Using values of uninitialized automatic variables that do not satisfy the requirement for being a register variable, like variables that have their addresses taken, is fine as long as the C implementation you use hasn't got trap representations for the variable type you use. For example if the variable type is unsigned char, the Standard requires all platforms not to have trap representations stored in such variables, and a read of an indeterminate value from it will always succeed and is not undefined behavior. Types like int or short don't have such guarantees, so your program may crash, depending on the C implementation you use.

Variables of static storage duration are always initialized if you don't do it explicitly, so you don't have to worry here.

For variables of allocated storage duration (malloc ...), the same applies as for automatic variables that don't satisfy the requirements for being a register variable, because in these cases the affected C implementations need to make your program read from memory, and won't run into the problems in which register reads may raise exceptions.

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2  
I thought that reading the value of an object with automatic storage duration is used while it is indeterminate was always undefined behavior. Where does the distinction about meeting register requirements come from? –  Charles Bailey Oct 16 '11 at 20:22
    
@CharlesBailey in C90 it was undefined, in C99 it became well defined (even for variables that do satisfy the requirements of register), but a DR added the restriction (see DR338) for C1x. So in C99, it entirely depends on the implementation. Only if it has trap representations then reading from an uninitialized variable is undefined behavior, because such variables have indeterminate "values", and such values may be trap representations. C++11 wasn't fixed in time, but perhaps a TC will do. –  Johannes Schaub - litb Oct 16 '11 at 20:41
    
@Charles see stackoverflow.com/questions/7456812/… –  Johannes Schaub - litb Oct 16 '11 at 20:53

In C the value of an uninitialized variable is indeterminate. This means you don't know its value and it can differ depending on platform and compiler. The same is also true for compounds such as struct and union types.

Why? Sometimes you don't need to initialize a variable as you are going to pass it to a function that fills it and that doesn't care about what is in the variable. You don't want the overhead of initialization imposed upon you.

How? Primitive types can be initialized from literals or function return values.

int i = 0;
int j = foo();

Structures can be zero intialized with the aggregate intializer syntax:

struct Foo { int i; int j; }

struct Foo f = {0};
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At the risk of being pedantic, the statement

DON'T use a variable that hasn't been initialized.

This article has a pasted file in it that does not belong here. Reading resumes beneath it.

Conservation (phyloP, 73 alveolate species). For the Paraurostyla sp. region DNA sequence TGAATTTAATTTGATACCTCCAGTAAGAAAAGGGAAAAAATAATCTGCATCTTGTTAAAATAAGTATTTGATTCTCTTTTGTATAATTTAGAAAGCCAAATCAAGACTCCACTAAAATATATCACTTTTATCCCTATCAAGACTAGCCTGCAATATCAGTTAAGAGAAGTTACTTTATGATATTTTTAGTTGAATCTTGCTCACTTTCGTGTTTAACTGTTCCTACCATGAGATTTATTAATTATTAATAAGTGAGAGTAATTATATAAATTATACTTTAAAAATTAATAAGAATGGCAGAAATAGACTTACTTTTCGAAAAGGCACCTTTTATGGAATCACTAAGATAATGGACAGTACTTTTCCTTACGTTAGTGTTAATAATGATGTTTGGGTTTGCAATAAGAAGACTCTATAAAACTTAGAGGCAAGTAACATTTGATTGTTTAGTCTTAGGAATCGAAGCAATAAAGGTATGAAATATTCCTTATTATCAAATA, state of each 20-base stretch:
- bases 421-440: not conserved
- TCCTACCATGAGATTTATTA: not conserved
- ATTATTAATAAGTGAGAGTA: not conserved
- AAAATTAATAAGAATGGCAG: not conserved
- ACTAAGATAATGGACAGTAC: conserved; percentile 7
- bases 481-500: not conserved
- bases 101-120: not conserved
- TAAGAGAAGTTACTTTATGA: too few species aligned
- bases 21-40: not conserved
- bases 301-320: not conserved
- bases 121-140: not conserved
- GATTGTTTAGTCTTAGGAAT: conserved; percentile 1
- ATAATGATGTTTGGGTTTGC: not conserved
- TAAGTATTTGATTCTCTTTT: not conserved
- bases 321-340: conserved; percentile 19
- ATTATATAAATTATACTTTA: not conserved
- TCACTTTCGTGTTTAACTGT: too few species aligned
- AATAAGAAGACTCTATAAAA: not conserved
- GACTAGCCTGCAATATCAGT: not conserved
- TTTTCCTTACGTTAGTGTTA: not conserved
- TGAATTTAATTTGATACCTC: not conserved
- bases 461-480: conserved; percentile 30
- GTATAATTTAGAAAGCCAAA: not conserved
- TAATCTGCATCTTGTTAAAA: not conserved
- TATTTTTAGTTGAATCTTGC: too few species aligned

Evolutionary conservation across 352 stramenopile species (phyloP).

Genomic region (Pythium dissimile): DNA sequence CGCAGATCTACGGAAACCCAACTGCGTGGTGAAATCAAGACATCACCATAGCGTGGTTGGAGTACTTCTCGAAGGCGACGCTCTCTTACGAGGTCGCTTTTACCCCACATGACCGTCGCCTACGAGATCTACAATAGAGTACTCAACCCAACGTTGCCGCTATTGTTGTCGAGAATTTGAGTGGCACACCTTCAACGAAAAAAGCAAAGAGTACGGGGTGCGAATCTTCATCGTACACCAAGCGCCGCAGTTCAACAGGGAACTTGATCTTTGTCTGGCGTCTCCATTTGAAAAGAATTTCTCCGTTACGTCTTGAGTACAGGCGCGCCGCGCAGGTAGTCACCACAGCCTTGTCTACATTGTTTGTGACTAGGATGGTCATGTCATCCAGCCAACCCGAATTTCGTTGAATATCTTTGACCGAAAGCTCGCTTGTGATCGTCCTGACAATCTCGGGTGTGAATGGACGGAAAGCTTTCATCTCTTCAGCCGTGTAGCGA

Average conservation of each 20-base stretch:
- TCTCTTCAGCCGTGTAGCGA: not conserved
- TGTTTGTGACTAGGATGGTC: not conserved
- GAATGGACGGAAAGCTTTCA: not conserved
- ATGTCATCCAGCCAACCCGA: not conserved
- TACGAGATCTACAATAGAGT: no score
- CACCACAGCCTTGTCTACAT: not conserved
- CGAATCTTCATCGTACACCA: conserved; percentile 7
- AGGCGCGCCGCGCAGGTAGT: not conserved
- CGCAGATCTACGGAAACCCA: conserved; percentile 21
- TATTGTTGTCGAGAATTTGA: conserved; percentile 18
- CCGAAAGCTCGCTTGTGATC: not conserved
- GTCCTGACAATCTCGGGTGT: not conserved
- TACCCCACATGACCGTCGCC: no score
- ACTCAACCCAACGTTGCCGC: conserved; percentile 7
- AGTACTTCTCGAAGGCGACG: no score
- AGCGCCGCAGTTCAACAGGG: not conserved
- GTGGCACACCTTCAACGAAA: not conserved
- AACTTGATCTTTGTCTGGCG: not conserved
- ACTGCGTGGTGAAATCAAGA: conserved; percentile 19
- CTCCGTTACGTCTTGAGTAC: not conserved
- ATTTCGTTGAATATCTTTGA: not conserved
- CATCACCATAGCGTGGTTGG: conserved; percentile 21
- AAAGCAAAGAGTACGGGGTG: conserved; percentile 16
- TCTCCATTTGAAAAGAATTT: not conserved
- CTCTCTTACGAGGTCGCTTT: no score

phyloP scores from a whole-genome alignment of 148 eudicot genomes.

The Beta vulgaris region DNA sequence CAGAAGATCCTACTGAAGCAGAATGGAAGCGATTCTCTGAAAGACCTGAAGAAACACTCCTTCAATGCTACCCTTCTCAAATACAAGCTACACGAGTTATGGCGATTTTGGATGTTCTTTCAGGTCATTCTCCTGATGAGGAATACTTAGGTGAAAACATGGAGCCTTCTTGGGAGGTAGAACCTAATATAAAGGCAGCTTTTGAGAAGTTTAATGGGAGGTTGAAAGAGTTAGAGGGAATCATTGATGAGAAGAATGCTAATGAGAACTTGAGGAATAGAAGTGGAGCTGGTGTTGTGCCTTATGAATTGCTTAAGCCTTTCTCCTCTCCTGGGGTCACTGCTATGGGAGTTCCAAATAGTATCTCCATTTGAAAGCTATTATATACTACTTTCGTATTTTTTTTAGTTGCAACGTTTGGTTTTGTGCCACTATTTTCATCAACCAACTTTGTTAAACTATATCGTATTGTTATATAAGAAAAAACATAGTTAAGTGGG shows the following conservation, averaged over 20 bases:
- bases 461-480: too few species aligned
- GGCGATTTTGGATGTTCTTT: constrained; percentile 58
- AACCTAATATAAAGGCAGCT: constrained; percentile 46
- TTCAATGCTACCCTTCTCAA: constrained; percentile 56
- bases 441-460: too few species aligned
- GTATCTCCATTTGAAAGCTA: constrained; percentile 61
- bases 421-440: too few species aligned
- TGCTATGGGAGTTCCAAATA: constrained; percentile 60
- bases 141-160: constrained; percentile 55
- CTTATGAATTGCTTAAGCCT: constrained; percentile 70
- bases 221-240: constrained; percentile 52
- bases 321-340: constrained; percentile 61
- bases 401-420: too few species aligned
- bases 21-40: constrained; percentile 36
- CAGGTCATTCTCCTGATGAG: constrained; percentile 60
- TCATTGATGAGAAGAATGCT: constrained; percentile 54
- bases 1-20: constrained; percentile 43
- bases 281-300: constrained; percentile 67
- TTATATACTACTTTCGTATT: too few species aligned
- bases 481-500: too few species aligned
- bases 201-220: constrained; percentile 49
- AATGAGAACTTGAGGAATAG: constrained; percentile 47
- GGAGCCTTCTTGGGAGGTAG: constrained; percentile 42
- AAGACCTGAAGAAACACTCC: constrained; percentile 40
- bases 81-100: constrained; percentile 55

is incorrect. If would be better expressed:

Do not use the value of an uninitialised variable.

The language distinguishes between initialisation and assignment, so the first warning is, in that sense over cautious - you need not provide an initialiser for every variable, but you should have either assigned or initialised a variable with a useful and meaningful value before you perform any operations that subsequently use its value.

So the following is fine:

int i ;  // uninitialised variable

i = some_function() ;  // variable is "used" in left of assignment expression.
some_other_function( i ) ; // value of variable is used

even though when some_function() is called i is uninitialised. If you are assigning a variable, you are definitely "using" it (to store the return value in this case); the fact that it is not initialised is irrelevant because you are not using its value.

Now if you adhere to

Do not use the value of an uninitialised variable.

as I have suggested, the reason for this requirement becomes obvious - why would you take the value of a variable without knowing that it contained something meaningful? A valid question might then be "why does C not initialise auto variables with a known value. And possible answers to that would be:

  • Any arbitrary compiler supplied value need not be meaningful in the context of the application - or worse, it may have a meaning that is contrary to the actual state of the application.

  • C was deliberately designed to have no hidden overhead due to its roots as systems programming language - initialisation is only performed when explicitly coded, because it required additional machine instructions and CPU cycles to perform.

Note that static variables are always initialised to zero. .NET languages, such as C# have the concept of an null value, or a variable that contains nothing, and that can be explicitly tested and even assigned. A variable in C cannot contain nothing, but what it contains can be indeterminate, and therefore code that uses its value will behave non-deterministically.